Rasheed added that children’s lives away from exploitation and danger contribute to cognitive, emotional, social and moral development, in addition to healthy physical development that enhances their psychological and social balance and limits violence in all forms.
The Head of the Technical and Program Quality Department at Plan International Jordan, Hamida Jahama said, “through our interventions, we seek to reduce the risks on working children while focusing greatly on young girls to support and protect them. This comes through applying holistic approaches that we believe in and through direct work with the children themselves.”
Jahama also noted that the first circle of support to these children are their parents and society as a whole through campaigns and community initiatives to reduce the worst forms of child labor.
The Executive Director of Tamkeen for Legal Aid and Human Rights, Linda Al Kalash, indicated that Tamkeen is implementing a programme on child labor and begging issues, entitled “Preventing and Minimizing Child Labor in Hazardous Sectors in Jordan”, which aims to develop the institutional capacities of entities working on child labor and begging issues, and also aims to gain support by raising the overall technical capabilities through training on the aforementioned issues.
The Head of UNICEF Jordan’s Child Protection Division Mariyampillai Mariyaselvam confirmed that UNICEF is committed to supporting the Jordanian government to eliminate all forms of child labor in Jordan, noting that they are working with the NCFA to coordinate efforts for the work of the national framework for child labor, and with the Ministry of Labor to cooperate with business owners and local communities to reduce the phenomena, as well as supporting the Ministry of Social Development to provide multi-sectoral services for working children.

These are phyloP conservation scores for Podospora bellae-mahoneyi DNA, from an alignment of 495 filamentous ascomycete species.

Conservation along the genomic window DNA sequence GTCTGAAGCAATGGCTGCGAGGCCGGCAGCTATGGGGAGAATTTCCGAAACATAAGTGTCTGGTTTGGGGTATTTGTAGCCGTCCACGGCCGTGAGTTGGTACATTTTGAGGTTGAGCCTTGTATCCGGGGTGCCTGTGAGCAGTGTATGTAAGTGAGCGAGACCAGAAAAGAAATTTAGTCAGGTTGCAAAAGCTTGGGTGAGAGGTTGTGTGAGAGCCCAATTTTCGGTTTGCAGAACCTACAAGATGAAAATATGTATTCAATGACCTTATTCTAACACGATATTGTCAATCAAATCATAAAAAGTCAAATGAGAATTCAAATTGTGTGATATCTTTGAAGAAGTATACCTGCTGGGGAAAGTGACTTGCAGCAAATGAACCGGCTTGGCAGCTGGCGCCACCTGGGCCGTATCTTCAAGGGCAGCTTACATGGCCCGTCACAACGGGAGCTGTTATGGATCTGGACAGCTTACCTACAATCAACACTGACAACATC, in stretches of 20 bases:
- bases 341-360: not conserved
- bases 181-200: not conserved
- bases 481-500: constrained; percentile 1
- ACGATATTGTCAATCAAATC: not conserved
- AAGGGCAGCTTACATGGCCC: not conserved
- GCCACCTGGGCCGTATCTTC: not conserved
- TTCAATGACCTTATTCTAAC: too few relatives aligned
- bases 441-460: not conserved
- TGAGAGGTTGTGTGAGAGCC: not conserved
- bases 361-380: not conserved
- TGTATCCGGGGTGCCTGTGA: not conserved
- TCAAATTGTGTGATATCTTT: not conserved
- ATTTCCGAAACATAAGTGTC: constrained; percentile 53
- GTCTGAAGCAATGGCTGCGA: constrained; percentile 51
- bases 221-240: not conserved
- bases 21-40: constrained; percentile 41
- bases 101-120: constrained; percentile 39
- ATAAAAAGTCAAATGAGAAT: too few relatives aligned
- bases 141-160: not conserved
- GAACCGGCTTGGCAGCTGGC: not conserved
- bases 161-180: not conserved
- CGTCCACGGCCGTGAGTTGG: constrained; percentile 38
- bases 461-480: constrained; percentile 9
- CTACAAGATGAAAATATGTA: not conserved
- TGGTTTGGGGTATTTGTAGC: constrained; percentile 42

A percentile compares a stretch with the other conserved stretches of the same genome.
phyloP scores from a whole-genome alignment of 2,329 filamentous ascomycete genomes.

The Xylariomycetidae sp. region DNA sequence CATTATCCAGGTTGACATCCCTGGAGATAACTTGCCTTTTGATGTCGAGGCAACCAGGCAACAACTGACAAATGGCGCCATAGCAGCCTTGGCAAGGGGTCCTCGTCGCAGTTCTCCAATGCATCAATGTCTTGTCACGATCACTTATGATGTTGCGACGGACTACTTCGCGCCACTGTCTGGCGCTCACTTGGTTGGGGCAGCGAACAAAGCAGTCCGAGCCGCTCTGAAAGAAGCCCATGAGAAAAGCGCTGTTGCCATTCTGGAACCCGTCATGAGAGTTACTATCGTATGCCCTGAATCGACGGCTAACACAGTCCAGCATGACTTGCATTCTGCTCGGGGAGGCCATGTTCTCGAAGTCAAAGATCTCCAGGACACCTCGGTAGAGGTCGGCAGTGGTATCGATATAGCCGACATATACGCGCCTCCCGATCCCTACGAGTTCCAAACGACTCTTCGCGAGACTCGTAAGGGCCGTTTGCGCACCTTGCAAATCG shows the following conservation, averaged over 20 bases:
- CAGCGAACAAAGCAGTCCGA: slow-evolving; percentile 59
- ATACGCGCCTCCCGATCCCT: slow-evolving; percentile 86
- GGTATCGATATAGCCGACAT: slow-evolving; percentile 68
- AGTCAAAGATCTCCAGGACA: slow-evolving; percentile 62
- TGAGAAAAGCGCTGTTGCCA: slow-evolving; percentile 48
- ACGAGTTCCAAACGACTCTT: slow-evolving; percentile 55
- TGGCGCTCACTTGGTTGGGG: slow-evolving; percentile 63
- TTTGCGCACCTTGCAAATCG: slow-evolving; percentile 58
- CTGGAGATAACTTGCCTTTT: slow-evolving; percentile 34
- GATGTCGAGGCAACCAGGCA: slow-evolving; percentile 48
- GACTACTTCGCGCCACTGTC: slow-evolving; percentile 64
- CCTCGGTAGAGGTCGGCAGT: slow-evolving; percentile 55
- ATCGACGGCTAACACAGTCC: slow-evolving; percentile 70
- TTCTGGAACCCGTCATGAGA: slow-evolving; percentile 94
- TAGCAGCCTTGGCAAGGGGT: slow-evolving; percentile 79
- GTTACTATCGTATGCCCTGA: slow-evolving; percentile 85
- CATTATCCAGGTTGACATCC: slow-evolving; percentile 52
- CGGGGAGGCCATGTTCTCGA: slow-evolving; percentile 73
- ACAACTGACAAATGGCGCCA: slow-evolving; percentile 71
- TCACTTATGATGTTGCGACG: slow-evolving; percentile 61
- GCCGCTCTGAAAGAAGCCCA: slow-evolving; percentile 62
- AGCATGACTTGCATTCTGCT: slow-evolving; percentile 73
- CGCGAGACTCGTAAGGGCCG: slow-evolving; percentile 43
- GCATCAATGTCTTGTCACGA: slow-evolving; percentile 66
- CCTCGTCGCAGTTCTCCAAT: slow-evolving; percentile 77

Mariyaselvam added, “child labor deprives children of their childhood and limits their true potential, as well as depriving them of their right to an education and protection. UNICEF is also committed to supporting the Jordanian government and partners to end all harmful child labor practices and give children the future they deserve.”
The ILO Country Coordinator and Gender Specialist Farida Khan said, “In its fight against child labor in the future, the ILO is focusing on achieving universal access to social protection and gradual expansion of access to comprehensive, adequate, sustainable, gender, age and disability-inclusive social protection, through the establishment of national social protection schemes and improved access to social services and agricultural insurance for communities that depend on agriculture for their livelihoods”.
Khan emphasised ILO’s commitment to scaling up work in order to accelerate the efforts of stakeholders to prevent and eliminate child labor, prioritizing the worst forms of child labor, particularly in the agricultural sector, by making decent work a reality for adults and youth above the minimum age for work, as well as recognising the rights of children to education and ensuring that everyone has access to free, quality, equitable and inclusive education and training.
Finally, the UNHCR Jordan representative, Dominik Bartsch, said that data and research indicates the precarious situation facing refugees and that a percentage of families are trying to adapt through very negative strategies, which may include child labor.
He underlined UNHCR’s commitment to working with local stakeholders and national institutions to identify the causes of this phenomenon while providing practical solutions to mitigate these harmful practices.